Yeah, so I did go for the first time last year, in 2021, when we were filming for Bunny Hop . That was kind of an idea I put out there. My dad was actually born in Italy and I’m not sure how, but when I was born he was able to apply for me to be a dual citizen. So, you know, it was like during COVID and stuff, and I was like, ‘hey, I don’t know how travelling is right now, but I have a European passport. Like, I could be out in Europe; it’s fine for me. But yeah, it would be sick to go and film with Jesus.’ That was like a big thing for me: I really wanted to make sure Jesus had some footage in this Chocolate video.

Simon Bannerot, switch frontside 360, Munich. Ph.Fabian Reichenbach

Thanks for doing that! Love some Jesus footage…
Yeah, so I just approached Sam, Rick and Mike. And I was like, ‘hey, if I can get to Copenhagen, I’ll hang out with him for a couple weeks, however long and film a bunch of stuff’ and they were down with it. And then their idea was like,‘oh, bring Carl and Erik. That way they can meet Jesus and also film.’ And it ended up working out perfectly and we didn’t go during Copenhagen Open so we were able to avoid all the partying and like the large crowds and just stay in the streets. I think it was a productive trip for sure.

And you did that little slice of life thing with Jesus as well, right?
Yeah, see that’s just like my little kind of Crailtap nerd mind there, like, ‘let’s do a slice of life or something?’ So I was so stoked to be able to do that for sure.

Dan Fisher-Eustance, switch backside nosebluntslide, London. Ph. James Griffiths

And then have you met some of the legendary alumni of Crailtap? Like Aaron Meza, Ty Evans and Spike Jonze?
Yeah. I mean, obviously, like Federico, who I’m now very good friends with… I haven’t met Ty, but yeah I got to meet Spike during the filming for Bunny Hop last fall. He’s kind of like the Chuck, Skate Barn dude (from The Chocolate Tour ), but grown up and that was pretty cool to see him kind of just dive into a character like that (for Bunny Hop). And he was super nice too off camera; it was cool to meet him. And Meza too actually… I feel like I’ve kind of talked to him here and there online, like super quick, but I got to meet him this time, on this past trip to Copenhagen. We went out for breakfast one time with him, Sam and McCrank. So that was really cool because honestly Meza for me is like a big inspiration. Just like all his work through Crailtap during those late 2000s, like that’s kind of my favourite kind of stuff and favourite kind of videos. I think that’s what got me sparked on Crailtap.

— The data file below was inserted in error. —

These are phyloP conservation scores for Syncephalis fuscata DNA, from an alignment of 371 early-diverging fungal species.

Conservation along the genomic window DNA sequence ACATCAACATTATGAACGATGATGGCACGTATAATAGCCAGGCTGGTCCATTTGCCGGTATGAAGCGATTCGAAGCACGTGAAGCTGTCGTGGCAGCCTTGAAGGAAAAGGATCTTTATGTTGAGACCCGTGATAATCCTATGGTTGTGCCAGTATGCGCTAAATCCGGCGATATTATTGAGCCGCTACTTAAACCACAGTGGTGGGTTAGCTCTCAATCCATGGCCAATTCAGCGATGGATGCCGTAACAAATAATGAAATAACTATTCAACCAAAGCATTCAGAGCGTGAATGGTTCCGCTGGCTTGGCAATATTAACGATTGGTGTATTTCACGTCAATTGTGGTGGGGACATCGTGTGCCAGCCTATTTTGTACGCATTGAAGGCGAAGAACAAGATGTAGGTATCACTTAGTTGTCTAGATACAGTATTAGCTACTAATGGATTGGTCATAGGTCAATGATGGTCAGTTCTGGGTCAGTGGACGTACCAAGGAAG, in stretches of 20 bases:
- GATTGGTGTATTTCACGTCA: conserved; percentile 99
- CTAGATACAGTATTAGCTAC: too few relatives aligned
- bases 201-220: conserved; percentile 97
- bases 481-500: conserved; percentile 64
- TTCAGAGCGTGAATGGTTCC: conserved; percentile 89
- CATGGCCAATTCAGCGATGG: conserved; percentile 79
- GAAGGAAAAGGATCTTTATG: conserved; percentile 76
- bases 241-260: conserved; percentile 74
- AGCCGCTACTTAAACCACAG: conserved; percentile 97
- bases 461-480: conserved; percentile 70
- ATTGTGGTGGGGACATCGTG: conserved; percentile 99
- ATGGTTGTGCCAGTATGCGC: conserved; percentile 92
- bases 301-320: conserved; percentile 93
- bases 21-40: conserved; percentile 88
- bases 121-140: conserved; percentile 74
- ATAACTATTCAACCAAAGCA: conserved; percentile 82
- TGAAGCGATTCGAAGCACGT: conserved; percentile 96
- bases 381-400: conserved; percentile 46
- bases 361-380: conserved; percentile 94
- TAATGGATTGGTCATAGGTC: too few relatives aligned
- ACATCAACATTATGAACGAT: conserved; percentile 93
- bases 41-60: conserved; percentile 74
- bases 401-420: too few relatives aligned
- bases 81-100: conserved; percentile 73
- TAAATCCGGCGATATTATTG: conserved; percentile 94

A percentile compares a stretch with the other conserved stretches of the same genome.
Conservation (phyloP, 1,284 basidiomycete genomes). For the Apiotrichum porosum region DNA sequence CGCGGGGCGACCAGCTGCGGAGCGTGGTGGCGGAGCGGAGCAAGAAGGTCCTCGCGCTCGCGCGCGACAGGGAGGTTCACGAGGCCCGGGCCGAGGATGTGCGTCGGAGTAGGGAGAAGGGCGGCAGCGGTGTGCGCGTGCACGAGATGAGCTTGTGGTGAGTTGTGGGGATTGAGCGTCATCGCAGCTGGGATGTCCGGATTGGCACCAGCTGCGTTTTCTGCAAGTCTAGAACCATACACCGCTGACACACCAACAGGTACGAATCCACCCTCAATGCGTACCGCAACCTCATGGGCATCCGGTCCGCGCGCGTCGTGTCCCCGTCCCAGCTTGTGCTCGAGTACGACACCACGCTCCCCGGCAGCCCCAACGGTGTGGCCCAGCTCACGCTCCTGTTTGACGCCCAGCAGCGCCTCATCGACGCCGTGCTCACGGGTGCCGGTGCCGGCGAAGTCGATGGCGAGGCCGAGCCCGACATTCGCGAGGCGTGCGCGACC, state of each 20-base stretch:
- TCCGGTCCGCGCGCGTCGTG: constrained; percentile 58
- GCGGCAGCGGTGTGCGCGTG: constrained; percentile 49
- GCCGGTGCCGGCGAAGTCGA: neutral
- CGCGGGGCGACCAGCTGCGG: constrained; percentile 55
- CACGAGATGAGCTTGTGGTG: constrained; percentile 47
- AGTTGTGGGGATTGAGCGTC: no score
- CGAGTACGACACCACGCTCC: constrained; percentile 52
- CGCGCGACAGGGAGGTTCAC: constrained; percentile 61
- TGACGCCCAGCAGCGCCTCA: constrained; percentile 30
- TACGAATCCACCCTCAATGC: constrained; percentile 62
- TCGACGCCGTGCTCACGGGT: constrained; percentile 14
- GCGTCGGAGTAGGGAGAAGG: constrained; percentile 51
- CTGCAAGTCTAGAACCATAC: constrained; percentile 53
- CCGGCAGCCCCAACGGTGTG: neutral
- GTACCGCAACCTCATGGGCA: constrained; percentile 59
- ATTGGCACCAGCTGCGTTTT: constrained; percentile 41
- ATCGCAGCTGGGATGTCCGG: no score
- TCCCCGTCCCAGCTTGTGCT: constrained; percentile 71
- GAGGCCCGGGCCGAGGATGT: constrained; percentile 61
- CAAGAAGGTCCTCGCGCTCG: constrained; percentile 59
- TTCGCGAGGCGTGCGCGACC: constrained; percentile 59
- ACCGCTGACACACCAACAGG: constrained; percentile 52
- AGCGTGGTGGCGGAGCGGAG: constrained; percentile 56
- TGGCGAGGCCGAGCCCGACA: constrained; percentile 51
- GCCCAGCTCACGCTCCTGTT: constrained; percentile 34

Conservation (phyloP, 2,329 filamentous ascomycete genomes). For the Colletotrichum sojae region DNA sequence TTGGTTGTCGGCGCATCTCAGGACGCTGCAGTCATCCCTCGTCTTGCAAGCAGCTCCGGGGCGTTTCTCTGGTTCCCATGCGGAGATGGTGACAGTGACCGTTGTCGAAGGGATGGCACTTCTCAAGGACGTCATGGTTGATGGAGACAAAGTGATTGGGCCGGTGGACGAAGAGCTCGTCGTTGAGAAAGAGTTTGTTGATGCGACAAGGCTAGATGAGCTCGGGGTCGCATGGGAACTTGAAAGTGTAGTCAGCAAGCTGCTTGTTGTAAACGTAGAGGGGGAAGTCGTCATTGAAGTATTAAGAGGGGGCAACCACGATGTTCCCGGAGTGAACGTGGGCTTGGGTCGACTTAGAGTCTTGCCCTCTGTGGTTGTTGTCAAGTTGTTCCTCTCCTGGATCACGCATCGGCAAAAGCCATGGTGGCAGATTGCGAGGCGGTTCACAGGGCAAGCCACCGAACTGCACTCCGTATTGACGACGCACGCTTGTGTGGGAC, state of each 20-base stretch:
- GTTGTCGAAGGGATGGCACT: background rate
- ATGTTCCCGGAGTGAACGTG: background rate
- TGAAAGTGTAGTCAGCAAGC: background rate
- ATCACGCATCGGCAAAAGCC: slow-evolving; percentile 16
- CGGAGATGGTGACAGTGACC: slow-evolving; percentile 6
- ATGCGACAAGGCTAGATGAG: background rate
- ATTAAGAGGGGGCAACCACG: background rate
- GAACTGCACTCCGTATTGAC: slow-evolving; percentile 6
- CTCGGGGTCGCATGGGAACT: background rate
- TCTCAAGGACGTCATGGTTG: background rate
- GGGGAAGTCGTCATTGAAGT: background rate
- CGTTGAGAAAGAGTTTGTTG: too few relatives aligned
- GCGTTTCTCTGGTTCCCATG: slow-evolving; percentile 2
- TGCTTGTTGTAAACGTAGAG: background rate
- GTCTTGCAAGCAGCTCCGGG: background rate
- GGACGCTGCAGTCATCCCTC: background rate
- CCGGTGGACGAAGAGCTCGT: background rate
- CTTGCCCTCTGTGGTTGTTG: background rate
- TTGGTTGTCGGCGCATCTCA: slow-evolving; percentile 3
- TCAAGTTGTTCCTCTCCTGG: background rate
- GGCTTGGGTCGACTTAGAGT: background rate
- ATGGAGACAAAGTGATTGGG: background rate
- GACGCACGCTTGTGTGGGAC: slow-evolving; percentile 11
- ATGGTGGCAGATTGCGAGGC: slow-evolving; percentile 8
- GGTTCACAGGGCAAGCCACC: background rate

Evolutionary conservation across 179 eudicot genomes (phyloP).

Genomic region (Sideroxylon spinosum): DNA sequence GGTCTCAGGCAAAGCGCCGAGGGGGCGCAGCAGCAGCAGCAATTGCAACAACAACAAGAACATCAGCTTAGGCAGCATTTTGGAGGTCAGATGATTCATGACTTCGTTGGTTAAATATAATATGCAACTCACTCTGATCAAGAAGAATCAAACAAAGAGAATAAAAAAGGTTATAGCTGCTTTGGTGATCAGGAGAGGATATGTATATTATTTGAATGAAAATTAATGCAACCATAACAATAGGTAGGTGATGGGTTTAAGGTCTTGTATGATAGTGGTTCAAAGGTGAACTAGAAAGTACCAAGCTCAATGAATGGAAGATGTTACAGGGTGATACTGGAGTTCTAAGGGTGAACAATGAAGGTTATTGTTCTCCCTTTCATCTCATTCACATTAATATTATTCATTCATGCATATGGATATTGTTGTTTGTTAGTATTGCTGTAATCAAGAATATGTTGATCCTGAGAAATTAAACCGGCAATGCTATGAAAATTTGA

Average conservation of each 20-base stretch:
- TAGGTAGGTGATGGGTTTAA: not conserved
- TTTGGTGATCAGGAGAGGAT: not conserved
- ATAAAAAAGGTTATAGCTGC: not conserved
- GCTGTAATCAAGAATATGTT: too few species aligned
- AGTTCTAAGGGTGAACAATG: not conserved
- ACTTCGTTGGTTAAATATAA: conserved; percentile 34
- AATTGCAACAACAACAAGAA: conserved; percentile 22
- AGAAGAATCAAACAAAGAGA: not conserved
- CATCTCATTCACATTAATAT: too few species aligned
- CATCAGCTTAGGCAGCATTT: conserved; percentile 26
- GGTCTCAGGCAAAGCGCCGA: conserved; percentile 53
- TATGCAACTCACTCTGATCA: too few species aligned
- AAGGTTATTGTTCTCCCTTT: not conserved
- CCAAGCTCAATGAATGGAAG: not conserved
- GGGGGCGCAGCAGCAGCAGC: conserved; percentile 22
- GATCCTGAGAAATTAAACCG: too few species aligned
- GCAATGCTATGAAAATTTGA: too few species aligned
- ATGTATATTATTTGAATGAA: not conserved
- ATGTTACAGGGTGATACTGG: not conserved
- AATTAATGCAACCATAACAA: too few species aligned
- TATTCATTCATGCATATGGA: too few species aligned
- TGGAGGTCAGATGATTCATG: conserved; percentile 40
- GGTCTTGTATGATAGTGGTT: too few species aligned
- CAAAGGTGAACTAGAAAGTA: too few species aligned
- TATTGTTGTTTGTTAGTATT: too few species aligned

Are you continuing the tradition of trying to get a little clip of Smyth eating some food for the end of an edit?
Yeah, exactly. I got one on this trip too. But just to go back to the Crailtap influences even Roger Bagley… Getting to know him, and again, like the work that he did when he was working for Crailtap… Those are my favourite kinds of videos. Like the mini top fives and the slice of life stuff… So it’s also been really cool to become friends with him.

Simon Bannerot, switch backside wallride, Stuttgart. Ph.Fabian Reichenbach

A passing of the torch, so to speak… Okay so this past European trip, where I met you in Copenhagen, where all else did you go and who went?
Yeah so we started in Munich and then we went to Stuttgart, then from there we had a little Copenhagen break.
We were kind of just there for the contest. We didn’t really do much street skating. It’s hard to do it… And then once the contest ended, we went to Bristol and then spent the last few days in London. It was all the new dudes, like all the kids on the team, and then plus McCrank. So like Griffin, Niels, Simon, Manch, Rowan, Breezy and McCrank, me, Sam and John (Marello).

So any highlights from the trip or anything? Any memorable moments?
You know, it’s kind of crazy, because it seems like a long time ago… But definitely like meeting Dougie (George) and Dan (Fisher-Eustance); that was sick to have them on the trip. They were definitely bringing some good vibes and that was like on our last leg of the trip too. I think some people were obviously getting pretty worn out by this point and these guys brought some new life into the trip. I remember there was this bump to fence spot and there were a whole lot of people outside… I think it was a hotel and there was a conference or something going on and the dude kicked us out, but Griffin kind of calmed him down and became like a doorman and made sure that people were not in the way.
And so Dougie backside flipped this huge bump to fence like super quick and just everyone there, like the whole team, was cheering and a bunch of pedestrians too. And then Simon backed him up with a heelflip and yeah, that was just like a really cool moment.

Dougie George, backside 180 kickflip, Bristol. Ph. James Griffiths

In the clip you can hear everyone screaming… I just like those kinds of moments on trips when everyone’s together.

And now you get to experience these things with this crew in person, as part of your dream job, for your favourite skate brand. All this for just wanting to see more of the Crail guys’ clips all together…
Yeah, it was just strictly out of love. And it’s really cool that they saw that.
And you know people do those remixes and stuff all the time, so it’s cool that they invited me out (to Cali); I really want to thank Feds for that, because it kind of just kept that fire burning… Anytime I would get to meet these guys or go out there I would just try and keep it going, like keep that connection going. I think being persistent about that is what really helped me. Because I could have just, you know, gone to the premiere and that was that.

Persistence pays off…
I didn’t ever want to be like a try-hard or anything, but I definitely wanted to put some effort in and see where it takes me. And yeah, it ended up working out somehow, I have no idea, but I’m super stoked.

Dan Fisher-Eustance, frontside 360, London. Ph. James Griffiths